Inquiring about whey protein side effects or the side effects of any supplement is a very positive sign. It shows that you care about your health and that you are cautious about what you put into your body.
I feel it’s important to always do research before buying new supplements. It may make me a bad person, but I just can’t feel bad for you if you end up with fish gills and a third arm because you didn’t do your homework before taking a new supplement.
This article includes an explanation of whey protein side effects and related myths. I finish the article describing what dangers you should be aware of if you decide to buy a whey protein supplement.
If you’re in a hurry and just want the short answer, I won’t make you wait – whey protein is a safe product, but there are important details you should know.
What Exactly is Whey Protein
I’ll begin this article by explaining what whey protein is and what it is not. It provides necessary context for explaining the topics of whey protein side effects and myths about protein side effects.
Whey is Not a Steroid. This is probably obvious to you, but some people are simply misinformed. Other people just associate anything related to weight lifting or bodybuilding with steroids or prohormones because the media tends to portray it that way. This bit of misinformation caused some trials and tribulations for me, way back when…
- My Short Story. When I started lifting at 15, my parents wouldn’t let me buy whey for the longest time because they thought it might have dangerous side effects or be “spiked” with some kind of steroids. Needless to say, I was pissed because I wanted to get jacked and thought I needed it. After what seemed like an eternity, I was finally able to win and get my way, thanks to my persistent debating skills using undeniable logic (read: constant nagging). ;D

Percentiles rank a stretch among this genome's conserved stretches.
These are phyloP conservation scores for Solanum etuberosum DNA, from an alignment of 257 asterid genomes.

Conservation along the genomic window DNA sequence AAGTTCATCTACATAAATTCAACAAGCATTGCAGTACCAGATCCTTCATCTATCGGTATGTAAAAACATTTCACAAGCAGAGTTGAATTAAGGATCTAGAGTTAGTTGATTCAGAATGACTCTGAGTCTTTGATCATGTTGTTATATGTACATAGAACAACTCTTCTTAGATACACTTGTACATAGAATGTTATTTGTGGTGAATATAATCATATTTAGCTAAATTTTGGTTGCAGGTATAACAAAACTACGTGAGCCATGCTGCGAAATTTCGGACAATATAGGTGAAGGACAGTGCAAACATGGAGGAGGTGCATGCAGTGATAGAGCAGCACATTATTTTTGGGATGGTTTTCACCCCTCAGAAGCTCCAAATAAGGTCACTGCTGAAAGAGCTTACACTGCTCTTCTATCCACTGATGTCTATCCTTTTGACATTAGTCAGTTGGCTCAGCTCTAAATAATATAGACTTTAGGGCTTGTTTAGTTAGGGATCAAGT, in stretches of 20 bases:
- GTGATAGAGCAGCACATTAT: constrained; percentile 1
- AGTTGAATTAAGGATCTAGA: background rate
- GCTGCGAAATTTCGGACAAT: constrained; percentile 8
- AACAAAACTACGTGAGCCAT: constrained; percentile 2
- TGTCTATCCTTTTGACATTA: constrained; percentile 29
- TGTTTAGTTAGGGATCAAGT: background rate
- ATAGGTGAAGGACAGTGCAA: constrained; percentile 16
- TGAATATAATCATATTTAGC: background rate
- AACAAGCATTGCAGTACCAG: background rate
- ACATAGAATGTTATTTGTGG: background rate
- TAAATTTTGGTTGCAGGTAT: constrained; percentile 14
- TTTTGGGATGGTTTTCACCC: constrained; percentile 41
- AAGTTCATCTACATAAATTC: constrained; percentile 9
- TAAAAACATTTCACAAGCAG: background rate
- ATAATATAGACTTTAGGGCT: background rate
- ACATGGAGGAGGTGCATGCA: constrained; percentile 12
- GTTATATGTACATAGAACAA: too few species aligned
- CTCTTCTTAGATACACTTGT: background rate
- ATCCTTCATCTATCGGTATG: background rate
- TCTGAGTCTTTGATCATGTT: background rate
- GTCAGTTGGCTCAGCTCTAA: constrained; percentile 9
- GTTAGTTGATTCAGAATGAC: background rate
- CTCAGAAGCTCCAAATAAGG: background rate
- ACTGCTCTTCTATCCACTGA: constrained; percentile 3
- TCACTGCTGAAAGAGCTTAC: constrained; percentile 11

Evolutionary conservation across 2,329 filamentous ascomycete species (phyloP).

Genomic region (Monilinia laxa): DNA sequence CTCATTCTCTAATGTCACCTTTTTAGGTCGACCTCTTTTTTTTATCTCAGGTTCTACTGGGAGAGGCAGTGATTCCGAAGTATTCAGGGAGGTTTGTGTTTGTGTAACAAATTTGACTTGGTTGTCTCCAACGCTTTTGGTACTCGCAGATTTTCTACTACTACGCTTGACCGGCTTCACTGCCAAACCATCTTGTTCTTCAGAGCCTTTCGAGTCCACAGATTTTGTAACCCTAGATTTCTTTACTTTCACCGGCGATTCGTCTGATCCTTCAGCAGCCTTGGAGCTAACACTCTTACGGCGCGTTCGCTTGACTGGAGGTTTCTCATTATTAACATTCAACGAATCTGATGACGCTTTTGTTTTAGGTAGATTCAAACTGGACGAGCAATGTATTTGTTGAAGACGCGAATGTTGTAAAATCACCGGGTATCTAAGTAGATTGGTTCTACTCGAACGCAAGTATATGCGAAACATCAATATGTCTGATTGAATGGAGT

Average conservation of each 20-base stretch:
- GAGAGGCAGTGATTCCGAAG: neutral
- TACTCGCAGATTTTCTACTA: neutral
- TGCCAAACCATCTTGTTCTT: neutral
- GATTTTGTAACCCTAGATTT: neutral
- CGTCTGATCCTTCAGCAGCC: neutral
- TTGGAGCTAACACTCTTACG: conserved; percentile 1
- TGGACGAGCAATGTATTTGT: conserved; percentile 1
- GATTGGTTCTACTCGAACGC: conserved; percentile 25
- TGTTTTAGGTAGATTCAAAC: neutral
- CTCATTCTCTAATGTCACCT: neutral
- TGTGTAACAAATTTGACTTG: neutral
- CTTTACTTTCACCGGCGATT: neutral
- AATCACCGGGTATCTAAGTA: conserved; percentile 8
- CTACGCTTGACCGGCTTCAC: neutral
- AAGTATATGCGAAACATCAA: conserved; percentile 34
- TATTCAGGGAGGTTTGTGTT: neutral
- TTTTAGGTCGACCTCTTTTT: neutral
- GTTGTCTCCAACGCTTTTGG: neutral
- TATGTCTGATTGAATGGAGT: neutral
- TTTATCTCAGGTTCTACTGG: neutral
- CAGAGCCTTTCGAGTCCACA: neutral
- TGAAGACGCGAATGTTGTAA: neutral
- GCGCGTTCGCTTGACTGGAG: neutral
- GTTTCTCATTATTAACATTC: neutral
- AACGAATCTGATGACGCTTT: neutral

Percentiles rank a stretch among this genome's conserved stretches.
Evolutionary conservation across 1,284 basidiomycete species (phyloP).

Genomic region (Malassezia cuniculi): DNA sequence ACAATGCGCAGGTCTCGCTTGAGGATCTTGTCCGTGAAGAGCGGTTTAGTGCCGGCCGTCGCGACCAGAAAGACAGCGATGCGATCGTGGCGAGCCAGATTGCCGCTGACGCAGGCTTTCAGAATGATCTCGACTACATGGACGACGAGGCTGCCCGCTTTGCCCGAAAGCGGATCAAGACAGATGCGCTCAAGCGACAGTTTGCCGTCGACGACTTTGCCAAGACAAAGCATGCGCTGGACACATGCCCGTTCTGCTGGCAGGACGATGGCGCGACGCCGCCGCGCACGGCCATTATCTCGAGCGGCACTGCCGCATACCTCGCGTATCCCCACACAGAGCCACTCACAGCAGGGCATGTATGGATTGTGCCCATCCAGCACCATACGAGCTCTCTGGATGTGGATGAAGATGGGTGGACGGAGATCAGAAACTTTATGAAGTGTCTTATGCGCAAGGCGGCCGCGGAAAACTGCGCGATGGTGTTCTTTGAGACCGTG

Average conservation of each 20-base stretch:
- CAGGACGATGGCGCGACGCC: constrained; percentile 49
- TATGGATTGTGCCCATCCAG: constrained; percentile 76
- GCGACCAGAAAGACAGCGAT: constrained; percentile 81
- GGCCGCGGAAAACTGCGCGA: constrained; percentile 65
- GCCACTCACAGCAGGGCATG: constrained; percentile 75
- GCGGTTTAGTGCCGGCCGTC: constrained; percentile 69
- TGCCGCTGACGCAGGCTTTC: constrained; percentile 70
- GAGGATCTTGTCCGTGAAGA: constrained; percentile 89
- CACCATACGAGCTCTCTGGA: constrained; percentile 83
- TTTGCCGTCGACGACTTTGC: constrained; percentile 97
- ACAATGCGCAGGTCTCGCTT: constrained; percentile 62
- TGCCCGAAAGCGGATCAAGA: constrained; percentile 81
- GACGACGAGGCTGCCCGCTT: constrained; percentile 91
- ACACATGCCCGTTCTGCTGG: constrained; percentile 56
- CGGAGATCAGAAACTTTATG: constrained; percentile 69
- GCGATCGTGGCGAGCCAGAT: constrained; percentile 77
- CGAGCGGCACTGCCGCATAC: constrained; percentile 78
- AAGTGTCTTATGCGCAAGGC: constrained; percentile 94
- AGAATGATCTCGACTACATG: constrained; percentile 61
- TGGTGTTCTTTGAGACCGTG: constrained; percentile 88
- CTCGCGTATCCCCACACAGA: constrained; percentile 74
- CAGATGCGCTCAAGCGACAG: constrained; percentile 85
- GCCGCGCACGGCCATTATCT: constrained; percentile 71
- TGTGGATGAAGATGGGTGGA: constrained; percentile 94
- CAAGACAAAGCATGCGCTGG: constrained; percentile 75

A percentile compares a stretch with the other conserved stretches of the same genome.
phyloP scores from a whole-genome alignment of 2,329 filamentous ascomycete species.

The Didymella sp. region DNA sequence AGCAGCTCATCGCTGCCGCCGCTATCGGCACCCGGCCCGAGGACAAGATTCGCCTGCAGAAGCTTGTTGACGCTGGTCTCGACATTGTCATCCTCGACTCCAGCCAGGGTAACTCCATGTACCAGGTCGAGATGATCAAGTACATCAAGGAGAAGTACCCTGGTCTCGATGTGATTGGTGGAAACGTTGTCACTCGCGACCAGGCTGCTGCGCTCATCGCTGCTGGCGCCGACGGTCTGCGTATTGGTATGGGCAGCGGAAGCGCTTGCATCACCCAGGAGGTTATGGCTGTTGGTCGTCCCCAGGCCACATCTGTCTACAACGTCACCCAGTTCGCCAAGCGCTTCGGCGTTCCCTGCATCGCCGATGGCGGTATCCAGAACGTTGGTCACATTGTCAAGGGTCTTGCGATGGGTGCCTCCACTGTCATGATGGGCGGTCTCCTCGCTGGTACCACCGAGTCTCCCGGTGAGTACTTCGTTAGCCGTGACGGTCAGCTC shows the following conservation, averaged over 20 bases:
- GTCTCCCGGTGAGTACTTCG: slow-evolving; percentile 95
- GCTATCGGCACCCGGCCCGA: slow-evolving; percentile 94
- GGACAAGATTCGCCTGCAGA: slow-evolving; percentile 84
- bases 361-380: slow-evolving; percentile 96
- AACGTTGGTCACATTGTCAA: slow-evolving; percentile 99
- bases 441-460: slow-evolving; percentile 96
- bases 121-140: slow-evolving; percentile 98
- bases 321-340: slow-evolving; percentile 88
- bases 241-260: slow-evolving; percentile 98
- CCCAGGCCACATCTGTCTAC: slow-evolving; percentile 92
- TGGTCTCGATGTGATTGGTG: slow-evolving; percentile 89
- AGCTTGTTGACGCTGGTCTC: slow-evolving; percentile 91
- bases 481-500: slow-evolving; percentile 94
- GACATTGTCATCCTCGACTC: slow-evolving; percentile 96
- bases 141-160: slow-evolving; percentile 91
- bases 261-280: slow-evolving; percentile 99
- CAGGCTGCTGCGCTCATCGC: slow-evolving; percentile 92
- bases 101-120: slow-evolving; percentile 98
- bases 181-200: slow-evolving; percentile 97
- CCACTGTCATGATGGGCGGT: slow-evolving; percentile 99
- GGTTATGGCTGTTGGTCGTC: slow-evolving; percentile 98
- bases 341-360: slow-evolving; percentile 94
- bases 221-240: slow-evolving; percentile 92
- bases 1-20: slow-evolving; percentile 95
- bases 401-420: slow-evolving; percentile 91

Whey is a Food Product. Whey protein is food, plain and simple. It is created in the cheese-making process. The curds (casein protein) and milk fat are separated out and used to make the cheese, leaving just the whey protein to be filtered and dried into a powder.
Whey Protein Side Effects
Even though it is in powdered form and typically comes in flashy packaging, there are no more whey protein side effects than there are side effects of milk.
Whey Protein is Safe, But… Although it has no known side effects, you should take certain precautions before taking a whey protein supplement if you are:
- Lactose Intolerant. Depending on your degree of lactose intolerance, you may want to consider using whey protein isolate or hydrolized whey protein, which are virtually lactose-free (~1% lactose) vs. whey protein concentrate (~5% lactose).
- Allergic to Dairy Proteins. Whey protein is derived from dairy products, so you should either avoid it completely or speak to your doctor regarding your specific situation. Don’t worry though, because there are many other effective supplements such as egg, soy, or even meat protein powder.
Pseudo-Side Effects. I should also mention that there is an “official” (at least, according to WebMD) list of whey protein side effects for people without any conditions, who are taking high doses of whey protein. As the list states, possible side effects include “increased bowel movements, nausea, thirst, bloating, cramps, reduced appetite, tiredness, and headache.”
But, with the help of Mr. Ed Lover, let me just say…
C’mon son! Taking a dump and not being hungry don’t count as real side effects. The same things happen if you eat enough of anything.
Obviously, I don’t consider these to be true whey protein side effects, but you can feel free to call them whenever you want. My point is, they’re so minor that if you can’t handle them, you probably can’t handle the gym.